The Canadian Institute for Climate Choices has released its latest report, the first in a series on the costs of climate change.

The report, “Tip of the Iceberg: Navigating the Known and Unknown Costs of Climate Change for Canada,” reveals that the costs of climate change are massive and mounting. But the institute argues that there is an opportunity to act now to reduce some of the most critical risks.

The authors claim that climate change is already costing Canada billions of dollars each year. And that’s just the tip of the iceberg. Proactively investing in adaptation solutions and increasing resilience to a changing climate will help keep many of these costs in check.

The data indicates that over the past five decades, the costs of weather-related disasters like floods, storms, and wildfires have risen from tens of millions of dollars to billions of dollars annually in Canada. Insured losses for catastrophic weather events totalled over $18 billlion between 2010 and 2019, and the number of catastrophic events was over three times higher than in the 1980s.

The combined losses per weather-related disaster have also ballooned—rising from an average of $8.3 million per event in the 1970s to an average of $112 million between 2010–2019, including public and private costs. This change represents a staggering increase.

As climate change makes weather patterns more extreme and volatile, disasters are becoming more frequent and more expensive. In previous decades, the cost of weather-related disasters was roughly equivalent to one per cent of Canada’s annual gross domestic product (GDP) growth. In the last decade, disaster costs have climbed to between five and six per cent of annual GDP growth.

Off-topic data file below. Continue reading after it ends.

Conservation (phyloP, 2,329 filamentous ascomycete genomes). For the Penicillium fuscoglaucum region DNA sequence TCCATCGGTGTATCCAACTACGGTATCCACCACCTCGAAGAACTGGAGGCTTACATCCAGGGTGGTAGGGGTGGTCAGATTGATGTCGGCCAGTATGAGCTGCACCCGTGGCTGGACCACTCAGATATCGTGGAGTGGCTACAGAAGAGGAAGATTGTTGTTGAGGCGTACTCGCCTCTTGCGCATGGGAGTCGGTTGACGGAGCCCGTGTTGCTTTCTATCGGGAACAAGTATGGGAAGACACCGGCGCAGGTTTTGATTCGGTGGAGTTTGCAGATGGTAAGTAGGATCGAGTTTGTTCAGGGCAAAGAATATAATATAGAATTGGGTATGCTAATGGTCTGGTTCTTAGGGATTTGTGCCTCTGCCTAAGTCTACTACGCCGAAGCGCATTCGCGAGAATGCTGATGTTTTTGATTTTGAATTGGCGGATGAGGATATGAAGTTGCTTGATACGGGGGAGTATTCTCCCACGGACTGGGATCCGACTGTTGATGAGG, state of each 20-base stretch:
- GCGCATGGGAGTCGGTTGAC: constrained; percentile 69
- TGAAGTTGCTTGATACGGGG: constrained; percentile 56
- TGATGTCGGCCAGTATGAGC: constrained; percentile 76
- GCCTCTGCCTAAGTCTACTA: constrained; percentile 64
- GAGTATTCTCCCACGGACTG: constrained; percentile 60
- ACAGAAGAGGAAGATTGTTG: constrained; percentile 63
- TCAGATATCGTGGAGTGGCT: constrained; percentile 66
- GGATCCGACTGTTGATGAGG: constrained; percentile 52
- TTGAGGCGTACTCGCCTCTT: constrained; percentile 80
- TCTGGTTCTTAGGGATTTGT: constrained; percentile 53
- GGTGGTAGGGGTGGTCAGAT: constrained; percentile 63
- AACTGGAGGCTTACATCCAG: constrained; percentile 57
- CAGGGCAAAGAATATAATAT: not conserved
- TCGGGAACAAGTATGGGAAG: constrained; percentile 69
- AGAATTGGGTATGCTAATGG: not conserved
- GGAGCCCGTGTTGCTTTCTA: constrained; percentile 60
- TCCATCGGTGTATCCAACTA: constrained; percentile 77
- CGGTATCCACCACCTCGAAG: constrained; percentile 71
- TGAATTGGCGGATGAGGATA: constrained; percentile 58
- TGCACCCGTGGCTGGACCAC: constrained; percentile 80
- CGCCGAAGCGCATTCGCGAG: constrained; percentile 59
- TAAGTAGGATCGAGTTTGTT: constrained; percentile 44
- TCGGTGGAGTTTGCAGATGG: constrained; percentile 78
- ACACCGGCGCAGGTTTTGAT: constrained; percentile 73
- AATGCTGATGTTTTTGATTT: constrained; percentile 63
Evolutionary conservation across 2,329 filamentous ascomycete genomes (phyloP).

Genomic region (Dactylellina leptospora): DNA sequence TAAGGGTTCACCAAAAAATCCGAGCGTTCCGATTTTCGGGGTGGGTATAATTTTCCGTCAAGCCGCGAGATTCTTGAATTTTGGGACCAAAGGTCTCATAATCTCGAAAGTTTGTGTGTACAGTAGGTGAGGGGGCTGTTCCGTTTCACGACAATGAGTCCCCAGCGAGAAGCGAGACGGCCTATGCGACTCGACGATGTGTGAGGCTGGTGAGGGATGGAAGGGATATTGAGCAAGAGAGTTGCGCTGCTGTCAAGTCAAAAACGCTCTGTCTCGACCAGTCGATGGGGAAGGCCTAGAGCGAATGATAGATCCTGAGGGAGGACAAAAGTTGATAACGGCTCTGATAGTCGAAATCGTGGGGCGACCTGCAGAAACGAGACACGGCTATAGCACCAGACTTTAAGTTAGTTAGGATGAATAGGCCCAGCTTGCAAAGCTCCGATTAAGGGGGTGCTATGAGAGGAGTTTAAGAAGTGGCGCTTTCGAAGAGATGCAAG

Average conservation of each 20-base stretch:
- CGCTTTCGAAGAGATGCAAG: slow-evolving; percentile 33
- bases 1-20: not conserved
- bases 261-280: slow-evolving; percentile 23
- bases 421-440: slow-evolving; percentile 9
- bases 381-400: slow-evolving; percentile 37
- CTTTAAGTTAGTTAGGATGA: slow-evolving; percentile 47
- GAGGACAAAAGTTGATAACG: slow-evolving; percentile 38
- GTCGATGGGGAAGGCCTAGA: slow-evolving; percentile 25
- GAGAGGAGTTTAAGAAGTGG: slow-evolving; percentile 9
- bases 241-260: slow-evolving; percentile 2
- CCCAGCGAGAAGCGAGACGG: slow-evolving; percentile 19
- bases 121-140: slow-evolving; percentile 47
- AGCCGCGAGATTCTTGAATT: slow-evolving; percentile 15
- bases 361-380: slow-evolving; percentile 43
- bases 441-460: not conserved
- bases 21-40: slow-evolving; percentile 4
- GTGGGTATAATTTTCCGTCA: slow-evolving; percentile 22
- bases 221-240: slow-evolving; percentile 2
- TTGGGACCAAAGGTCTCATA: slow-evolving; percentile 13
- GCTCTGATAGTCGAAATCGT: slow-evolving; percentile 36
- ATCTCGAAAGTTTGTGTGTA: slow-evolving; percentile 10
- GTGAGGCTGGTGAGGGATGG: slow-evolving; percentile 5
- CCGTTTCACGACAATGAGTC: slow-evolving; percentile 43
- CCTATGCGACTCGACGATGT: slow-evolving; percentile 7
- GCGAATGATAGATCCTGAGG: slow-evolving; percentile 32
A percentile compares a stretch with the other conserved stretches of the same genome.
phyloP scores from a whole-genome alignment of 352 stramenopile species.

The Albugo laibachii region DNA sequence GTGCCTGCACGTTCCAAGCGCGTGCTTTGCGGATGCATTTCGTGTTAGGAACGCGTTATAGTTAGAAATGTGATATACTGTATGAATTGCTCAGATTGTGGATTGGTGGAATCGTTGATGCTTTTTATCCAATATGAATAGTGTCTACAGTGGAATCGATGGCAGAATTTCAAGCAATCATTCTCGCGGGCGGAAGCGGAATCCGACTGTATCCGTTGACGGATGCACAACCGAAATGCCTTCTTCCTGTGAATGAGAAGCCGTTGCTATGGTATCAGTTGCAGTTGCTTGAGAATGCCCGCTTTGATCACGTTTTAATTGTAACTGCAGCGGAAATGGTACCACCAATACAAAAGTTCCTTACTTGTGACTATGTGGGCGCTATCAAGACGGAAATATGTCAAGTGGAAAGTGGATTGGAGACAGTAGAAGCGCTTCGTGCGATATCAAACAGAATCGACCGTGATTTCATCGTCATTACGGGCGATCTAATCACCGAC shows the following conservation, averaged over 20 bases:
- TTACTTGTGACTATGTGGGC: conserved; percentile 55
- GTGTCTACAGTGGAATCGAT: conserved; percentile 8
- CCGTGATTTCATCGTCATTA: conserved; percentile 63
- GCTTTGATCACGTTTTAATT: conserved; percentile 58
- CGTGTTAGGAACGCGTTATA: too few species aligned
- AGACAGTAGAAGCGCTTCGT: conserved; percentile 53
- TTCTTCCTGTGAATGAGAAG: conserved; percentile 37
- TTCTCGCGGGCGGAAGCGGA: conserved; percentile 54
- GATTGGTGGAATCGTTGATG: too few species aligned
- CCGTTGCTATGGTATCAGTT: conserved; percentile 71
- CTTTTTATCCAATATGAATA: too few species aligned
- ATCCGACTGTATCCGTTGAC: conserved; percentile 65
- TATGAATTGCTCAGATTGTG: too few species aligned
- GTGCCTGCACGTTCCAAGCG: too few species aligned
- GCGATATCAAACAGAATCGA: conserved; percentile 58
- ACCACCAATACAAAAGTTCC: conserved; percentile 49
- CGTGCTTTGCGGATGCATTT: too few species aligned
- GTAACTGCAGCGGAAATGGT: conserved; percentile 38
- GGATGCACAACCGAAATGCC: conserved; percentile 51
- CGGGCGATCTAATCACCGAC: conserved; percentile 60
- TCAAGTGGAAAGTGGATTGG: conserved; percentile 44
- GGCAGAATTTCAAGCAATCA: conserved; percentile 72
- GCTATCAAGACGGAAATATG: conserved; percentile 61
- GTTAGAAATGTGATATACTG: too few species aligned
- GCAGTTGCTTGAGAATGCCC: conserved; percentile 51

Excerpts from the Executive Summary:

If we think of the costs of climate change as an iceberg ahead, this introductory paper aims to zoom in on the tip of the iceberg—the known and measurable hazards—as well as the contours of what lies below the water. As policy makers, business leaders, communities and individuals cope with the current impacts of climate change and prepare for a future defined by climate disruption, both parts of the iceberg should be top-of-mind in risk assessments, investment planning, and policy decisions.

Our analysis of existing data and research finds that climate change is already having noticeable impacts throughout our economy and our society, and those impacts are poised to grow dramatically. The full impacts of climate change will affect Canada in ways that have not yet been properly assessed or considered. Moreover, many climate-related impacts are difficult to quantify in dollar terms but have huge significance for the well-being of Canadians and Indigenous peoples.


To read the full report, click here.

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